“Lieutenant Governor Luke has my full support,” Green said. “My thoughts are with the residents and businesses affected by Hurricane Dora.”
CNN’s Caroll Alvarado, Derek Van Dam, Robert Shackelford, Aya Elamroussi, Kara Nelson, Cheri Mossburg, Jennifer Gray, Eli Masket, Ross Levitt and Kelly McCleary contributed to this report.
At least 6 dead as Maui wildfires overwhelm hospitals, sever 911 services and force people to flee into the ocean | CNN? ›
At least six people have died as a result of the fires that are continuing to ravage parts of Maui, the island's mayor, Richard Bissen Jr., said at a Wednesday morning news conference.What caused the Lahaina fires? ›
Strong winds driven by Dora, which has been churning over the central Pacific Ocean and moving west, helped whip up wildfires that spread quickly in Hawaii. The weather service Tuesday warned that 45 mph winds and gusts up to 60 mph could create "high fire danger with rapid spread."What island is burning in Hawaii? ›
KAHULUI, Hawaii -- A wildfire tore through the heart of the Hawaiian island of Maui in total darkness Wednesday, reducing much of a historic town to ash and forcing people to jump into the ocean to flee the flames. At least six people died and dozens were wounded.Does Hawaii get wildfires? ›
The historic town of Lahaina was damaged, thousands lost power and officials cut off access to popular Maui resorts as wind-swept flames threatened communities.What is causing the fires on Maui? ›
The wildfires – fueled in part by Hurricane Dora churning some 800 miles away – have cut off 911 service and other communications in many parts of Maui.Did Maui give fire to humans? ›
Māui said, "The fires of the world have been extinguished, I have come to ask you for fire." Mahuika listened carefully to Māui, and then she laughed. She pulled a fingernail from one of her burning fingers and gave it to him. "Take this fire as a gift to your people.Which island to retire to in Hawaii? ›
Best Places to Retire in Hawaii: Maui
You'll enjoy plenty of restaurants, bars, and activities in the area, which is popular with tourists on Maui. You'll also enjoy long, gorgeous beaches perfect for a morning or evening stroll.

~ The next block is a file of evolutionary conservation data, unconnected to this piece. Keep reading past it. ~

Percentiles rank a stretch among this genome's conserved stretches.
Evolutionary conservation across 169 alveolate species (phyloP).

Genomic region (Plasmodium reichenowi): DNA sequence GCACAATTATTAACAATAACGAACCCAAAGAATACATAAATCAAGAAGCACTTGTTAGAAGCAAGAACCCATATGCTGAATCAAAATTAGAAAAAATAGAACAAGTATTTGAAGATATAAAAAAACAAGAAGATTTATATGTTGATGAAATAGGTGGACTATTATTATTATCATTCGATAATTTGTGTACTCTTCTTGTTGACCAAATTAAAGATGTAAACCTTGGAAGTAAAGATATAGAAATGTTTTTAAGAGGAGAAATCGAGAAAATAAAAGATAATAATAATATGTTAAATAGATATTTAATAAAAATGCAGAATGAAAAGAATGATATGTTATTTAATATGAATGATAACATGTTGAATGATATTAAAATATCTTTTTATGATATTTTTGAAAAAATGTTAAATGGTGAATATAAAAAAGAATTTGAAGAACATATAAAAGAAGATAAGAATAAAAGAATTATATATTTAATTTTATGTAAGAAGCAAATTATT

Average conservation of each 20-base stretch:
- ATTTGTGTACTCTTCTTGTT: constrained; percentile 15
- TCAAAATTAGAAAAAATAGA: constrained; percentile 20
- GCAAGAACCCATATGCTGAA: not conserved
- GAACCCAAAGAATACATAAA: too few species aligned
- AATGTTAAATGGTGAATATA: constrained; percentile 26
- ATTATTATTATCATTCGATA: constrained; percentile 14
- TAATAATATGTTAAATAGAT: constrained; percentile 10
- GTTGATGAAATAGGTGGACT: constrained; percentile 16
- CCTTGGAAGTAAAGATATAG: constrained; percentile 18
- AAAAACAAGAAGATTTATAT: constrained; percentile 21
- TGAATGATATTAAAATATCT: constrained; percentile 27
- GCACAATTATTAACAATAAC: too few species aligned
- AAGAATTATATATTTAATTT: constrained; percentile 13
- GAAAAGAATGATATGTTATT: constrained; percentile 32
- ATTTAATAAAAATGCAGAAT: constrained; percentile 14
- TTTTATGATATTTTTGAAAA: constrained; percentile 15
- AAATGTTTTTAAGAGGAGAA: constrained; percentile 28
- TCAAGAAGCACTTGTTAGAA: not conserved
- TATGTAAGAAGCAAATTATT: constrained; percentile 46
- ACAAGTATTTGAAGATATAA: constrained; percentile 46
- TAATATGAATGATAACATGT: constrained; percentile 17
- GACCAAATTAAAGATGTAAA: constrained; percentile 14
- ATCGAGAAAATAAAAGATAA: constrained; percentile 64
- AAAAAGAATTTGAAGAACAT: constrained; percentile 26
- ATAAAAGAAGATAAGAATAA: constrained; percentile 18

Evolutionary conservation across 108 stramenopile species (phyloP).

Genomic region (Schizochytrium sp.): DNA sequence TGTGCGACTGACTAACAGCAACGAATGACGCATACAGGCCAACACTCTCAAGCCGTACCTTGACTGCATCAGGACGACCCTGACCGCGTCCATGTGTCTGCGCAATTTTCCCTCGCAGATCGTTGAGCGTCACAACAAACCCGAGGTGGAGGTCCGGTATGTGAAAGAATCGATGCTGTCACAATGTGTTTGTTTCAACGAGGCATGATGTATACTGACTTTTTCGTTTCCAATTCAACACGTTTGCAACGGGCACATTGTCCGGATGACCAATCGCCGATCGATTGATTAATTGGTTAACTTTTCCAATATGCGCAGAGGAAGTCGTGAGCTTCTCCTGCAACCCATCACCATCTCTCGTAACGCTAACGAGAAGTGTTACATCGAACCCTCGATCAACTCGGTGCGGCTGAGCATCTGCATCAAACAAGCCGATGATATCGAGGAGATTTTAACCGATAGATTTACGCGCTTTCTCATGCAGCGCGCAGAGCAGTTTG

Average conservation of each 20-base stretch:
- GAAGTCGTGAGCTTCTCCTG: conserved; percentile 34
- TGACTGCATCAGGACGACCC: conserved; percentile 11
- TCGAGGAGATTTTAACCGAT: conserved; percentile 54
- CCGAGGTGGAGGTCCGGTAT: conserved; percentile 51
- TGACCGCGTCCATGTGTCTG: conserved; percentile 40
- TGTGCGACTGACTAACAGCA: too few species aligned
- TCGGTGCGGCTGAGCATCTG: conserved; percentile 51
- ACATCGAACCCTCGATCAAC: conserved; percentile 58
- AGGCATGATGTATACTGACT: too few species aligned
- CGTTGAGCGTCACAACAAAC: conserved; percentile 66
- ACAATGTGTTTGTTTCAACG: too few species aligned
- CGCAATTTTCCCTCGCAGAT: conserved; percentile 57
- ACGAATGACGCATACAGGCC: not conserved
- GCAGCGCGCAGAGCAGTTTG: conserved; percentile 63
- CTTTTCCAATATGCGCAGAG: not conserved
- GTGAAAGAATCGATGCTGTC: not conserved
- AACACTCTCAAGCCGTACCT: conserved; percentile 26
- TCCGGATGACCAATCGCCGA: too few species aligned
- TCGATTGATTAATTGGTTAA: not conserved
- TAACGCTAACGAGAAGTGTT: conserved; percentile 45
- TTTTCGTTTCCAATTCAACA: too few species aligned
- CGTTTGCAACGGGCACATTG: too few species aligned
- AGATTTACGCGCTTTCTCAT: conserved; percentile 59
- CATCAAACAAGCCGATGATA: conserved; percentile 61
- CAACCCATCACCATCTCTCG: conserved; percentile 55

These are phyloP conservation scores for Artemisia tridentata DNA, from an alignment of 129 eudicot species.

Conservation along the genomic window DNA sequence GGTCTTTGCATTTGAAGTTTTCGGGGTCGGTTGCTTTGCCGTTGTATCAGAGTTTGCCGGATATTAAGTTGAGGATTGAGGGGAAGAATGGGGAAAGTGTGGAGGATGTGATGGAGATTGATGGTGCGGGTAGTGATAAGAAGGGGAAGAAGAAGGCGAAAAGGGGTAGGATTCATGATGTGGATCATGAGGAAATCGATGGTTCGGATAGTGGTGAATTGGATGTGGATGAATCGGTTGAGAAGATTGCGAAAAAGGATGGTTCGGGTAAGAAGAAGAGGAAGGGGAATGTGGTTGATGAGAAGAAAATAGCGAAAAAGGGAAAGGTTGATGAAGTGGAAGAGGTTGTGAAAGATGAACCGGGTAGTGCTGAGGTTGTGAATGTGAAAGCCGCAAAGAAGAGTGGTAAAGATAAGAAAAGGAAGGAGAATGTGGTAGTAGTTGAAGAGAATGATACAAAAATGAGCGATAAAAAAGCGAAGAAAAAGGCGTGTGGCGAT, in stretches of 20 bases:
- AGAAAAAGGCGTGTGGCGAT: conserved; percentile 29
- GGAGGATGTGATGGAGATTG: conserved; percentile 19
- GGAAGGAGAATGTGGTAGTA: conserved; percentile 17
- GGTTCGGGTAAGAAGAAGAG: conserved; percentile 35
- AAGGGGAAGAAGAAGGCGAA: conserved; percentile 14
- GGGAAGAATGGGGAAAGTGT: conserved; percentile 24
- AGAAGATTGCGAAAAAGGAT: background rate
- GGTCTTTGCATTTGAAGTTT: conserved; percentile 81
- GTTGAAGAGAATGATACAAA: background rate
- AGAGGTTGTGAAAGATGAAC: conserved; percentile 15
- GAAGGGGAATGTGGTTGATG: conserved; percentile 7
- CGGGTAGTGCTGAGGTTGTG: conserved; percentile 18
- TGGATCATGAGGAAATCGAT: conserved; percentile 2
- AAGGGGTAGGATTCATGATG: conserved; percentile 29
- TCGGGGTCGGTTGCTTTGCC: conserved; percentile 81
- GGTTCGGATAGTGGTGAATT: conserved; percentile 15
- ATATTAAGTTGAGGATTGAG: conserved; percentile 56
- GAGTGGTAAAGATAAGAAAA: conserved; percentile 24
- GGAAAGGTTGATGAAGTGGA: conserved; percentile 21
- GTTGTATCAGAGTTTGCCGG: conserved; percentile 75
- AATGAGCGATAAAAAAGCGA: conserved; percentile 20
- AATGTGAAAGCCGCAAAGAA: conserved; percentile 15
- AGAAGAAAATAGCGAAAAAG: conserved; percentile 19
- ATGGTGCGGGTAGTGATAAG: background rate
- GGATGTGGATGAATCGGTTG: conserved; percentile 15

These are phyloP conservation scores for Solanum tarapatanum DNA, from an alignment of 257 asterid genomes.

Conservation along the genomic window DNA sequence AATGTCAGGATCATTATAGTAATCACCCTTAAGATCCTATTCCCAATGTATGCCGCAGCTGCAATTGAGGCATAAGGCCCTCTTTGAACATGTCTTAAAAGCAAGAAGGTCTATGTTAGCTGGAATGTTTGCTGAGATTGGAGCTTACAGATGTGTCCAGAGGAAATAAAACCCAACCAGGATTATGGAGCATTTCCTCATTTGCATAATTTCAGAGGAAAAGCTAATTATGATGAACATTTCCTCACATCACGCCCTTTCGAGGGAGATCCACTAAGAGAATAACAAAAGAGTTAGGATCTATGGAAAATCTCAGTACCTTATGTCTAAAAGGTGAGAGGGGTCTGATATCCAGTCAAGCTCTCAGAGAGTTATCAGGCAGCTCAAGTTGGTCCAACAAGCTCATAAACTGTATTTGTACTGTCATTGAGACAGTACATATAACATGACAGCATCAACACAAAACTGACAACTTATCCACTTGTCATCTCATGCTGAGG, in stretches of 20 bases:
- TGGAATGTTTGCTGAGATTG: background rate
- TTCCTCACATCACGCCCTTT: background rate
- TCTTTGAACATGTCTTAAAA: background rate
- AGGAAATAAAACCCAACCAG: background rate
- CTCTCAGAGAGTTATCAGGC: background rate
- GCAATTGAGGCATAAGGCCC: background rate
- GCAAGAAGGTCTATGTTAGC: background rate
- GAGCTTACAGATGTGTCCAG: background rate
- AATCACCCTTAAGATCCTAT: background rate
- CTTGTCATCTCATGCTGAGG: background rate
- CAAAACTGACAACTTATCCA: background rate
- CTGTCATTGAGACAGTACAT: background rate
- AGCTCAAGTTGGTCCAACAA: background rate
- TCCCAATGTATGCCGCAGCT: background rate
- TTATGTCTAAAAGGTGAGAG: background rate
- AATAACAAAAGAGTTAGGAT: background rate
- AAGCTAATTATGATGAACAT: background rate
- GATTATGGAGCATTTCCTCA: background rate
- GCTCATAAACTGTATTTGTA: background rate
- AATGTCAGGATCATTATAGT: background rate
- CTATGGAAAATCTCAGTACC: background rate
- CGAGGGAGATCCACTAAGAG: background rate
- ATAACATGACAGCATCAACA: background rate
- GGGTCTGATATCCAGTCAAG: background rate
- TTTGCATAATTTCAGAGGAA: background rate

Fire was widespread in Lahaina Town, including on Front Street, a popular shopping and dining area, County of Maui spokesperson Mahina Martin said by phone early Wednesday.Why do I burn so easily in Hawaii? ›
The Hawaiian Islands at 19°–22° latitude, receives sunlight more directly than anywhere on the mainland. The more overhead the sunlight is, the less atmosphere it has to travel through. This means that less of the UV rays are filtered out and it's easier to burn.Will Hawaii survive global warming? ›
In Hawai'i, average temperatures could increase by as much as 5 – 7.5° F by the end of the century. We can expect this to severely affect our communities, ecosystems, and economy. Hawaii's coral reefs alone bring in $385 billion a year.
The islands' approximation to the Great Pacific Garbage Patch and plastic consumption in the tourism industry have caused plastic pollution in Hawaii to skyrocket, covering its once-pristine beaches in plastic trash.What state is most affected by wildfires? ›
California is the most wildfire-prone state in the United States. In 2021, over 9,000 individual wildfires burned in the Southwestern state ravishing nearly 2.23 million acres. California accounted for roughly 31 percent of all acres burned due to wildland fires in the U.S.Did the banyan tree in Lahaina burn down? ›
Because of the fire, Hawaii officials have reported hundreds of homes are gone, along with historic businesses on Front Street, even the famous Banyan Tree. Back in the Bay Area, many who were originally on direct flights to Maui say they were instead diverted to Honolulu.What is the story of Maui stealing fire? ›
Wily Maui thereupon volunteered to undertake the task and was welcomed by the ancient as her grandson. She drew out one of her fingernails and fire gushed forth. This flame she handed to her young descendant who, however, did not go far off before putting it out and returning for more.What causes Lahaina noon? ›
Lāhainā Noon. Twice a year, in May and July, the Sun passes directly overhead for locations on Earth in the tropics. On these two days, around local noon, the Sun will be exactly overhead, at a 90o angle, and an upright object such as a flagpole will have no shadow.Why did Maui destroy all the fires in his camp? ›
He was also curious and a clever person. One day when he was lying on the ground after supper, warming his body from a fire pit, he wondered “Where does this fire comes from?”. To test it himself he destroyed all the fire in his camp and other villages around his area with water.